- UV spectrometer, which allows remotely determine the parameters of the atmosphere and ionosphere of a distant planet;
- neutral and ionic mass spectrometer to study the isotopic composition of the atmosphere of Mars.
Impressive scientific equipment and life support systems, including an orientation system, an on-board computer, solar batteries and Earth communications equipment, providing data exchange at speeds up to 10 Mb / s - all fit in an 2,3 x 2,3 x 2 meter body (probe width with uncovered solar panels - 11 m). The mass of instruments, systems and scientific equipment - 809 kg.
Was Mars like Earth in the distant past? MAVEN will definitely find out this question. The main thing is to reach your destination safely. And this, as practice shows, is very difficult ...
Flight Chronicles to Mars
Mars is the most visited and most studied celestial body, overtaking even the closest Moon by these criteria. Researchers are attracted to many things: a relatively short flight time (even with existing technologies - less than a year). Suitable surface conditions: the absence of extreme pressures and temperatures, acceptable background radiation, illumination and gravity. Of all the planets, Mars is most suitable for the search for extraterrestrial life (even if in the distant past), and in the future it is suitable for landing on its surface of a manned expedition.
However, the path to the Red Planet is littered with accidents and debris of spacecraft: just over half of the 45 launched expeditions reached the Red Planet. And only a few were able to complete the planned program.
Space does not forgive haste and the slightest mistake. Many of the "explorers of Mars" failed in their mission at the start. This mainly refers to the space race 60-x, when, on the instructions of the party and the government, it was necessary to start up the vehicle at any cost and achieve priority in space. As a result, Mars 1960А, 1960В, and Mariner 8 stations died in the Earth’s atmosphere due to rocket crashes.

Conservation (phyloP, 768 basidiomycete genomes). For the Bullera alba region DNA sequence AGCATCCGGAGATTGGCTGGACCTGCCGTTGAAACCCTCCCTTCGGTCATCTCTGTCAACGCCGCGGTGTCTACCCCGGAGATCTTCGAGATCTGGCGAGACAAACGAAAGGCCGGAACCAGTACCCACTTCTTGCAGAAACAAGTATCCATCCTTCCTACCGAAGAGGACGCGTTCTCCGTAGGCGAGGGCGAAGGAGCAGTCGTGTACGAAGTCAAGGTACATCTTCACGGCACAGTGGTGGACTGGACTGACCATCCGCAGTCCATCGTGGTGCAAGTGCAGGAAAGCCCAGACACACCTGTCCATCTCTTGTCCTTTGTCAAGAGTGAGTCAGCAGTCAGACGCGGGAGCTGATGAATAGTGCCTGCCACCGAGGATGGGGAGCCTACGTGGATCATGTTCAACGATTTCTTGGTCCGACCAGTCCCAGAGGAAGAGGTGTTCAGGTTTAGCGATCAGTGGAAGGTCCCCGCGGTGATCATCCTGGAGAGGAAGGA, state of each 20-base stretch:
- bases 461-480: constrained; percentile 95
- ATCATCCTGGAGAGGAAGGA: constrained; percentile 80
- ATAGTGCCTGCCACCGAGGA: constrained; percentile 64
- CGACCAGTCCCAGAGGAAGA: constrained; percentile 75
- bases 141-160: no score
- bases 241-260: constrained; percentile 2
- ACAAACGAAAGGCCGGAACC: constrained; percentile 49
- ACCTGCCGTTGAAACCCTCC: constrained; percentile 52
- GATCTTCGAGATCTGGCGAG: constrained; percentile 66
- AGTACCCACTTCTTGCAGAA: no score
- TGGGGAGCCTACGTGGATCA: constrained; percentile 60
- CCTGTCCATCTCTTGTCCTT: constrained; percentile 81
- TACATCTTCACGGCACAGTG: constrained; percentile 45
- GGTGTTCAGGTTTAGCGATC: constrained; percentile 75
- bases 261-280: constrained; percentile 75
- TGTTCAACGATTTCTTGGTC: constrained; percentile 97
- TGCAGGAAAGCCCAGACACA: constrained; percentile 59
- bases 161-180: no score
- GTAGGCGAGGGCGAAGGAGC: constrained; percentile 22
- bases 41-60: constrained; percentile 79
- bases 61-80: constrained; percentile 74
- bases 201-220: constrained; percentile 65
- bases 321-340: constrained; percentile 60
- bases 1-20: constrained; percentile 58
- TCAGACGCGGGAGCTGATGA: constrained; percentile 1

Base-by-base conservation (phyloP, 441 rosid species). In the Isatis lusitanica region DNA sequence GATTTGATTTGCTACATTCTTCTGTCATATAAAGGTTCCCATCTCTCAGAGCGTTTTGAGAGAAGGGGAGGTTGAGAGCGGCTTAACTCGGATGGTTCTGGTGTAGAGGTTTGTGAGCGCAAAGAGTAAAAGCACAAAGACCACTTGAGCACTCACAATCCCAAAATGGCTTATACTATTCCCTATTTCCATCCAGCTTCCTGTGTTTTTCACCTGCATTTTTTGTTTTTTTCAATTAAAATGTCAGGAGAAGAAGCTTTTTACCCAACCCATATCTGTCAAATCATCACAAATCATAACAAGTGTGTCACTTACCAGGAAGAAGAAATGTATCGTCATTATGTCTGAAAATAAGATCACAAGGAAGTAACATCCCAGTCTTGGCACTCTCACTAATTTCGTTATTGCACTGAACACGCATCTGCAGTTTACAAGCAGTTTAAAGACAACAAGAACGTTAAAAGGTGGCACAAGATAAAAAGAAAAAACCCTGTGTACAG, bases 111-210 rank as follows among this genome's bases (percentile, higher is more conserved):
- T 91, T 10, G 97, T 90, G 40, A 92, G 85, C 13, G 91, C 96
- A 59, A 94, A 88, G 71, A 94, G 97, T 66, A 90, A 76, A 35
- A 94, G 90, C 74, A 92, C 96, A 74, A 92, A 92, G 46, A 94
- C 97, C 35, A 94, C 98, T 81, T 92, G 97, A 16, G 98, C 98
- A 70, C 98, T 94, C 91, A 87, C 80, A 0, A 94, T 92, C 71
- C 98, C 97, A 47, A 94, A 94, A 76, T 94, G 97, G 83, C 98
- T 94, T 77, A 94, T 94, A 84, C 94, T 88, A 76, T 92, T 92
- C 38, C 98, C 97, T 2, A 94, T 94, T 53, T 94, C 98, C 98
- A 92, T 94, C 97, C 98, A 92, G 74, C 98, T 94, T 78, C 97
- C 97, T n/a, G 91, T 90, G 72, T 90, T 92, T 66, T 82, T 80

Even more stations could get into the reference orbit, but could not reach the departure trajectory: someone got stuck on the DOE, like Phobos-Grunt, and later returned to Earth in the form of a dazzlingly bright race car; someone did not gain the necessary speed for a flight to Mars and disappeared without a trace in the open spaces of heliocentric orbits (Mariner 3). In total, only 45 (including MAVEN) was able to exit from the 31 launched probes to the calculated trajectory to the flight to Mars. To the credit of our country, the first of the spacecraft to head for the Red Planet was the Soviet probe Mars-1 (1 was launched in November of 1962). Unfortunately, the following paragraph tells about it.
The layout of the interplanetary automated station Mars-1
This nightmare begins during the many months flight to Red Flight. One wrong command - and the device, having lost its orientation, loses the possibility of communication with the Earth, turning into useless space debris. There was a similar nuisance with the Mars-1 station - nitrogen leakage from the orientation system cylinders: communication with the station was lost at a distance of 106 million km from Earth. Another device, Zond-2, suffered from incomplete opening of solar panels: the resulting power outages caused the onboard equipment to fail, and Zond-2 quietly died before the eyes of its creators. According to ballistic calculations, 6 August 1965, unguided probe was supposed to pass in the vicinity of Mars.
The Japanese Nozomi probe was very hard and terrible dying in the open spaces of space. The absence of its own launch vehicle of the required power became a bad omen when sending an expedition to a distant planet, however, the ingenious Japanese hoped to gain the necessary speed due to complex gravitational maneuvers in the vicinity of the Earth and the Moon. Of course, everything did not go according to plan - “Nozomi” lost its course. The Japanese managed to calculate the new trajectory and again send the station to Mars, even if it was late on schedule for 4 of the year. Now the main thing - to hold out in open space for a long time. Alas ... A powerful solar flare damaged the fragile probe filling. By the time of approaching Mars, hydrazine froze in the tanks - it was not possible to give out a braking impulse, and “Nozomi” passed in despair 1000 km above the surface of the Red Planet, and did not reach the near-Martian orbit.
Under very offensive circumstances, the American Mars Observer probe (1993) was lost - the connection with it was interrupted just a few days before arriving to Mars. The most likely cause is an explosion of the engine due to leakage of fuel components.